Celebrating Jane Kirwan Parks on her 90th


Dorchester Banner/Gloria Rojas Jane Kirwan Parks (left) with Judy Slaughter and Donna Robinson at the A. May Thompson shop at the Eastern Shore Hospital Center.

Dorchester Banner/Gloria Rojas
Jane Kirwan Parks (left) with Judy Slaughter and Donna Robinson at the A. May Thompson shop at the Eastern Shore Hospital Center.

Jane Kirwan Parks celebrated her 90th birthday last week and her friends threw a birthday party for her at the Eastern Shore Hospital Center where she volunteers. That’s right, at age 90, Jane continues to volunteer weekly at the hospital where she has some indirect history. It was her family who owned and farmed 250 acres on the Choptank River until the early 20th century when the family sold the property to the state to build the first hospital on the Eastern Shore providing care for the mentally ill. In the 80s, the hospital moved to its new site on Woods Road.

That’s where Jane and 27 other active volunteers help out in the patients’ shop, pricing intake donations, jewelry and giftware. Donna Robinson, director of Volunteer Services, says volunteers also raise money through events like a fashion show, and use the funds to provide socializing experiences and skills patients need to be able to return to normal life. Tax dollars simply aren’t there.

Sixty-one percent of the patients have no income, so volunteers like Jane make an enormous difference. They average close to 500 volunteer-hours a year, EACH! Keep in mind, Jane is celebrating her 90th birthday. How does she do it? I asked if she had a nutritional program, an exercise program, what is the secret that keeps her so active? “Attitude,” is Jane’s answer. “I love it. I love what I’m doing and I know it helps others. I love the camaraderie with the other volunteers and lunches where there’s never a cross word.”

Jane grew up with a talent for science, and after college she was offered a fellowship at Duke University that would enable her to become a doctor. Being a woman and a doctor was a challenge in that era, so Jane decided to become a teacher. You can find many former students who were in her class or in the Girl Scout troop she led for many years.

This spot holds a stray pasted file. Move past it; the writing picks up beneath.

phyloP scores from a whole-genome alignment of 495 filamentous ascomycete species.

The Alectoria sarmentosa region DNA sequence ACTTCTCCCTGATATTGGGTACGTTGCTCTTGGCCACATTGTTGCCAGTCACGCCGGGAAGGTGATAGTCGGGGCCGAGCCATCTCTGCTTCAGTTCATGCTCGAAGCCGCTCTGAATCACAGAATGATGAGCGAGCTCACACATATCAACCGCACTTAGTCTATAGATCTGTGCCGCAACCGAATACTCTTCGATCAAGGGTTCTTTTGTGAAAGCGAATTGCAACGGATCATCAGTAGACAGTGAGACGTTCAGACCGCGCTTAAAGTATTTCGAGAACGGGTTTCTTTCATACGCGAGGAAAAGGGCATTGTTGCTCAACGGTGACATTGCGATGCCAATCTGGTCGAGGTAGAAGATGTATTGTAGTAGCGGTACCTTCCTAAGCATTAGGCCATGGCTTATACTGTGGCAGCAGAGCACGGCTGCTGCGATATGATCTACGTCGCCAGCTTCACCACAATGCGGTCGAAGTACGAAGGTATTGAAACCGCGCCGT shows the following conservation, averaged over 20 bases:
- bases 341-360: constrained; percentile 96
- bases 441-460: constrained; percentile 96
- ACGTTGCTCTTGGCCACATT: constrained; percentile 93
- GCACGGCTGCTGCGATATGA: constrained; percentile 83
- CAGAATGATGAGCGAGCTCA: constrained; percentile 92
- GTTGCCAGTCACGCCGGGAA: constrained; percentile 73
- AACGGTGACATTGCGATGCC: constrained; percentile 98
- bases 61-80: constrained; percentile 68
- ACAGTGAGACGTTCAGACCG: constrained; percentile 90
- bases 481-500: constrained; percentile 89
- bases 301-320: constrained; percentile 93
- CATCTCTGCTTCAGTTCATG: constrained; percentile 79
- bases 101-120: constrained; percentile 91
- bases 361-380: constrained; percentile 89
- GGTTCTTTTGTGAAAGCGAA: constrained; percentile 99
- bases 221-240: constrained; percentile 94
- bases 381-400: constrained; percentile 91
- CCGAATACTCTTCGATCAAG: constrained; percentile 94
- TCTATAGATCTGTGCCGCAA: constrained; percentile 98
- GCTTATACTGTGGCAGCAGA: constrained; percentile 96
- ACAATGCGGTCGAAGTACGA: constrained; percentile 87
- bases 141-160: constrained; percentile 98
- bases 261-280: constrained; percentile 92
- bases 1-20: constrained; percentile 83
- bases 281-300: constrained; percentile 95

Cathy Mooney of Linkwood says, “I was the student who supplied the class with pondwater (my family had a pond) and it had plenty of interesting life to view. We learned how to use a microscope. I also learned organizational skills in her class that still serve me today.”

Sylvia Windsor of the Banner remembers “a heap of dead frogs on a table the class was supposed to dissect. I sat in the back and refused to do it.” Donna Towers of Cambridge says, “She was my favorite seventh grade teacher. We did experiments, and she was a top notch teacher. She was so tall she commanded respect.” Jane was a source of inspiration to many of her pupils and girl scouts. Today, she is a source of colorful history of life lived in Cambridge for 90 years.

Back in 1912-1913, the Kirwan Farm acres sold for about $25,000, “a fair price in those days,” says Jane. “What would Grandmother think if she saw it now?” After its years as a hospital, the old Kirwan Farm now has another occupant. The Hyatt and its beautiful grounds and golf courses have erased both the farmland and the hospital buildings. Where once the actual farmhouse stood, between the Choptank River and Shoal Creek, Jane’s father and his four brothers grew up. That’s the spot where the condos at the Hyatt are located today. Indeed, what would Grandmother think?

Unfortunately, Jane took a fall on her birthday. She broke her nose, bruised herself and needed medical care on Friday. On Sunday, she says she put makeup on to cover her bruises, and celebrated her birthday with her sons, grandchildren and great-grandchildren. Count her as one of Cambridge’s treasures.

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